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Cgpro Network Monthly Update May

2023 CGPro Network Monthly Update - May

Thursday, 25 May 2023

This month we consider what is happening in the world of ESG.

Anne Marie Clarke Anne-Marie Clarke Director - Head of Corporate Governance

Before that, a quick update:

  • We are looking forward to our upcoming webinar hosted by Client Director, Madeleine Cordes: The Effective Company Secretariat. To register click here.
  • With the main AGM season upon us, we’ve been busy. In June Lisa Graham - Head of Meeting Management at EQ - and I will be reflecting on what we were preparing for and sharing our experiences of what we’ve seen.

If you’d like to speak to us about how EQ Advisory could support you, please contact us here.

EQ now APPG ESG select sponsor

We, EQ, announced our appointment to the All-Party Parliamentary Group (APPG) Advisory Board on Environmental, Social, and Governance (ESG).

Equiniti’s Chief Risk Officer, Adam Green said:

“We are proud to become one of the select sponsors for the All Party Parliamentary Group on ESG.  We see this as an important way to support the development of ESG at a national and policy level, as the APPG has a clear program of working to develop frameworks and other tools to help shape legislative and government thinking.   

We want to support the development of a national ESG strategy, linking together the myriad of existing frameworks, policies and strategies. In relation to our own industry, this should include the changes necessary to enable environmental and social benefits from activities such as the digitisation of share certificates and shareholder voting, allowing retail shareholders to engage fully in the companies they invest in. We look forward to working with the diverse group to share our insights and drive forward meaningful change.”

Read more here.

Guest Feature

As part of the CGPro Network we seek and consider other perspectives. We’re happy to feature external perspectives on current corporate governance topics. We are therefore delighted to welcome Guy Jubb, CA, who is an Honorary Professor at the University of Edinburgh, Vice Chair of the European Corporate Governance Institute, and an Independent Non-Executive of Mazars LLP*. He was formerly Global Head of Governance & Stewardship at Standard Life Investments. We hope his perspective on matters gives some interesting food for thought.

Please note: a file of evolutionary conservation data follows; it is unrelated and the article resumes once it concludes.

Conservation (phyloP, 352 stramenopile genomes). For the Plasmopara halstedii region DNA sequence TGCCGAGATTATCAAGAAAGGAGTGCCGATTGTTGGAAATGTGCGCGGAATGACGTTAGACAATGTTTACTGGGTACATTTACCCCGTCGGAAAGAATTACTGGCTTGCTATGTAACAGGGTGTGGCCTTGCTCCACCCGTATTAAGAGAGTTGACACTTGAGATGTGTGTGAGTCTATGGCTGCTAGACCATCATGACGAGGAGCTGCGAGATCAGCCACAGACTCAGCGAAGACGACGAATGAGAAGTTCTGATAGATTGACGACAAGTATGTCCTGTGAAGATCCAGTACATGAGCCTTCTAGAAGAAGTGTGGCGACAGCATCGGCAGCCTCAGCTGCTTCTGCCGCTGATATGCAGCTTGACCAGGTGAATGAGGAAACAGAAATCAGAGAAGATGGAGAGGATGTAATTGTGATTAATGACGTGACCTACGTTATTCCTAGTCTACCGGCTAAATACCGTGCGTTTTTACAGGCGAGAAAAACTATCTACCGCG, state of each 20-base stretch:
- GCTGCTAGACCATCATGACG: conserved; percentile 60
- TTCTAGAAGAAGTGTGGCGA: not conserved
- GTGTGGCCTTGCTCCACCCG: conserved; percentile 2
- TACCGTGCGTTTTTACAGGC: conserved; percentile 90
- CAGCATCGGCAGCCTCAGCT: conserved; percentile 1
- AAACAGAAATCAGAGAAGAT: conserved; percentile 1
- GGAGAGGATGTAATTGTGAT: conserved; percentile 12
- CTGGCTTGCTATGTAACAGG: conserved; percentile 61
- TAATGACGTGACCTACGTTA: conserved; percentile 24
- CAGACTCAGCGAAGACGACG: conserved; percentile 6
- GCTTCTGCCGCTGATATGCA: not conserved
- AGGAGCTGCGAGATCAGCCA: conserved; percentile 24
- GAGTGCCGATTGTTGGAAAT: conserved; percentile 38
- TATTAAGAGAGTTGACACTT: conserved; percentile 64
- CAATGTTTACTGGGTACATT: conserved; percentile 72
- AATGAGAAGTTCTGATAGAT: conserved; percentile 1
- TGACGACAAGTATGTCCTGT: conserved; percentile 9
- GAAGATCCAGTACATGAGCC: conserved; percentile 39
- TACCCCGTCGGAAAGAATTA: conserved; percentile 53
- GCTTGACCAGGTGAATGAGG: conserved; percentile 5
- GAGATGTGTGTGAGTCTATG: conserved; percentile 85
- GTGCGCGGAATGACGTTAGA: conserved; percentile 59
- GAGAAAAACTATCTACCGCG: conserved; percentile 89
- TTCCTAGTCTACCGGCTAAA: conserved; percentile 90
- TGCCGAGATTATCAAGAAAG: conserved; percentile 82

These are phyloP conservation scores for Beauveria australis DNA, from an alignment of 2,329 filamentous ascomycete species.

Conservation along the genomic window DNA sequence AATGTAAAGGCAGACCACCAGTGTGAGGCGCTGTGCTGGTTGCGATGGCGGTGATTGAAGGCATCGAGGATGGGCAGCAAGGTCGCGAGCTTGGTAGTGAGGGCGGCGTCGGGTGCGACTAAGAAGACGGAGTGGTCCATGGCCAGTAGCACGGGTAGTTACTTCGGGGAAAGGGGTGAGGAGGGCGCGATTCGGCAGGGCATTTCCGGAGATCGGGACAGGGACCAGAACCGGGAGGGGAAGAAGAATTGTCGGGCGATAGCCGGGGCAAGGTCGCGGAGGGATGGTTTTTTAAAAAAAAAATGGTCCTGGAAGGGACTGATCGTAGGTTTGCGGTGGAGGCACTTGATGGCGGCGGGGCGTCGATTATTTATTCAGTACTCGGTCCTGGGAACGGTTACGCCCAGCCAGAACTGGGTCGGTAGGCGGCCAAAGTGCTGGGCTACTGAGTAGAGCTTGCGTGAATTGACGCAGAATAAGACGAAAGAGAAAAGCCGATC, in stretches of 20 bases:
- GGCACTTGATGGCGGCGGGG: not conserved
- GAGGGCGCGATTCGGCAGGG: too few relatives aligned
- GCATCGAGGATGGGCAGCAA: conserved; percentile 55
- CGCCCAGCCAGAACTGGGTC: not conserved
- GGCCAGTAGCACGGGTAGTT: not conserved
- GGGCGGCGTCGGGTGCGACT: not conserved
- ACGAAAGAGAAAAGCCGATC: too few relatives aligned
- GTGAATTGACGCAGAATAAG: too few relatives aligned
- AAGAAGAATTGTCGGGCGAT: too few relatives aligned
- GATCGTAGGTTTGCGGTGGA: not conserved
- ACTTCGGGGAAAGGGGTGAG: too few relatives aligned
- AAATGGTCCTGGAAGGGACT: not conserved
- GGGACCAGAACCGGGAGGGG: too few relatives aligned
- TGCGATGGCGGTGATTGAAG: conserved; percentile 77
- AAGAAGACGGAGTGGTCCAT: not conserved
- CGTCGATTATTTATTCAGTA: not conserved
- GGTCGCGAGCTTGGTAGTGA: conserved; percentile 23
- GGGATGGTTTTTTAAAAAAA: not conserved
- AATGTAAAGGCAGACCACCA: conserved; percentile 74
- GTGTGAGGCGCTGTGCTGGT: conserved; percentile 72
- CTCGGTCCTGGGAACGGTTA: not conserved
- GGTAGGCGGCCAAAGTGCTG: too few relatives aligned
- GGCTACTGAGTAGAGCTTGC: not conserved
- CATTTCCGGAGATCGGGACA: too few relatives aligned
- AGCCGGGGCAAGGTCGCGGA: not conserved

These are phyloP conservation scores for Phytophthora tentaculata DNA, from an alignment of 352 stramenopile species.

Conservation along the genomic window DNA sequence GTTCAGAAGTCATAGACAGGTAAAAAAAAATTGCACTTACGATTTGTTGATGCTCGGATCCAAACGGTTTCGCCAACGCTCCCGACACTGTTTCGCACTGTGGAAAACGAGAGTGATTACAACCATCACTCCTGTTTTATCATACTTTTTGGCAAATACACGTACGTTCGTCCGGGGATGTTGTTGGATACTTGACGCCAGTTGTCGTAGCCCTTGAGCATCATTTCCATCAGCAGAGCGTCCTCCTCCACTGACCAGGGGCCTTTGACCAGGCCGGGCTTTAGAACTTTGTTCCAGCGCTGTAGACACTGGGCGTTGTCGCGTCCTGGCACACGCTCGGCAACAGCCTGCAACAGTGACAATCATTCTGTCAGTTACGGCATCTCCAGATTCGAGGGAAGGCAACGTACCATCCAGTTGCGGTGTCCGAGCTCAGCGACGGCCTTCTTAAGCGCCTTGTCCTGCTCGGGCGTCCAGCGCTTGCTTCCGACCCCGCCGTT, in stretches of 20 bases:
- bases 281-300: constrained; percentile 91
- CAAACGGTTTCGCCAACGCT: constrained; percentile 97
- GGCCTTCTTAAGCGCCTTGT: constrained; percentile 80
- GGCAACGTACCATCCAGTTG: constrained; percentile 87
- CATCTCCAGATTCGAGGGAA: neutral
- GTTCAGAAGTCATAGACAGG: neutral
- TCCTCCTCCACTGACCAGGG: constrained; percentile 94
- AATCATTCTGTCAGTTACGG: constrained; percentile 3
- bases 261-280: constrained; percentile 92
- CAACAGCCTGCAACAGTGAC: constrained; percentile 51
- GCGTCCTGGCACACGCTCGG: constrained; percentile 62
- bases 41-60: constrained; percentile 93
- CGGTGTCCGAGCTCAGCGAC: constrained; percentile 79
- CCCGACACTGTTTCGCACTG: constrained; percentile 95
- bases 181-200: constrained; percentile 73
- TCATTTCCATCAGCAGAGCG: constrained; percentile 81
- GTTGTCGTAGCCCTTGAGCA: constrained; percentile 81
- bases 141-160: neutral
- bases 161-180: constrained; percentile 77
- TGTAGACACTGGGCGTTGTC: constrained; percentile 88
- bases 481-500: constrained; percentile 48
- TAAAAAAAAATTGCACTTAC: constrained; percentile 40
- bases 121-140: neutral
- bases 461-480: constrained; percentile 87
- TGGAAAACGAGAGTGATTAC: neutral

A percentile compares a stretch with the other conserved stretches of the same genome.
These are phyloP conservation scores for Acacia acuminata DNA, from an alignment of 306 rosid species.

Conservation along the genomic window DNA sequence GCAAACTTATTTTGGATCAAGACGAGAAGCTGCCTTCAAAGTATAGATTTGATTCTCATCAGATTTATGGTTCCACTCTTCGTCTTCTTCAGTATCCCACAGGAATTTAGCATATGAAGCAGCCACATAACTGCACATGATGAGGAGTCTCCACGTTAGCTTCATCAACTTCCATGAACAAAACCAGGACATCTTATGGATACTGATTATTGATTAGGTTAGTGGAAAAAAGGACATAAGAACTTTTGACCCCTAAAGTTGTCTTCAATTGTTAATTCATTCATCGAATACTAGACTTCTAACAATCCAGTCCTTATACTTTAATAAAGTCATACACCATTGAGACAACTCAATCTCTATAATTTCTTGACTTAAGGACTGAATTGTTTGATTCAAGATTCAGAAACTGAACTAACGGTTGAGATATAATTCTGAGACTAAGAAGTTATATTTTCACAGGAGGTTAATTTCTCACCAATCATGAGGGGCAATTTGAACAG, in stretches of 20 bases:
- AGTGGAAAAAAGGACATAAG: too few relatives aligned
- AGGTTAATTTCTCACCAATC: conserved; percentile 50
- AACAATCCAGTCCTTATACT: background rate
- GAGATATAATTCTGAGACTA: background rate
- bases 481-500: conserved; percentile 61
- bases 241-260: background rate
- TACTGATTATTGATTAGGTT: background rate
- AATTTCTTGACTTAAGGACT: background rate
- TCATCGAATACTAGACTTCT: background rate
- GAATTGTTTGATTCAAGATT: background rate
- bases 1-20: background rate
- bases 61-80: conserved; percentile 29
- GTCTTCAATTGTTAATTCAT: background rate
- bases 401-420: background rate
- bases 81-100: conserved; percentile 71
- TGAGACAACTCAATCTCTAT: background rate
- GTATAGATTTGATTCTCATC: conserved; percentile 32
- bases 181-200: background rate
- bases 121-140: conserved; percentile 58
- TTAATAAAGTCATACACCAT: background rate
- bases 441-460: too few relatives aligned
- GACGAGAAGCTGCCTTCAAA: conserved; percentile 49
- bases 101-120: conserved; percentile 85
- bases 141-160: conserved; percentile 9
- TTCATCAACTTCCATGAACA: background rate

Corporate Governance and Investor Stewardship – are we losing the plot?

By Guy Jubb

Charles Darwin wrote, “the species that survives is the one that is able best to adapt and adjust to the changing environment in which it finds itself”.  One of the hallmarks of the UK’s principles-based corporate governance has hitherto been its ability to adjust to its changing environment.

But in recent years there has been a tsunami of new regulations and reporting requirements for both companies, and institutional investors and their advisers – and there is no end in sight. Companies, directors, and investors are drowning in the welter of well-meaning initiatives. Annual reports are getting longer and longer and are being used increasingly by stakeholders as well as shareholders.

The importance now attached to environmental, social and governance (ESG) issues is fundamentally welcome but something - or some things – must give.  The much-vaunted concept of responsible capitalism is based on entrepreneurial leadership, and boards and senior executives may be struggling to maintain their entrepreneurial flair in the face of diverse and ever-increasing ESG reporting requirements.

Anecdotally, they are devoting more and more of their time to code compliance and engagement with shareholders and stakeholders, rather than to providing the entrepreneurial leadership and strategic direction which is required from a board to promote the sustainable success of the company for the benefit of shareholders and wider society, as encouraged by the UK Corporate Governance Code.

This article explores, from a public interest perspective, some of the challenges and pinch points, and makes some proposals to ease the congestion to help to restore a sustainable risk-appetite by companies, whilst integrating societal values into their culture and purpose. It suggests that the time has come to not only review the 2006 Companies Act but also consider setting up an independent Corporate Governance and Stewardship Commission to help resolve some of the emerging issues and respond to those yet to come in a responsible manner.

Read the whole article here.


*The views expressed are personal and are not represented on behalf of the organisations with which Guy Jubb is associated.

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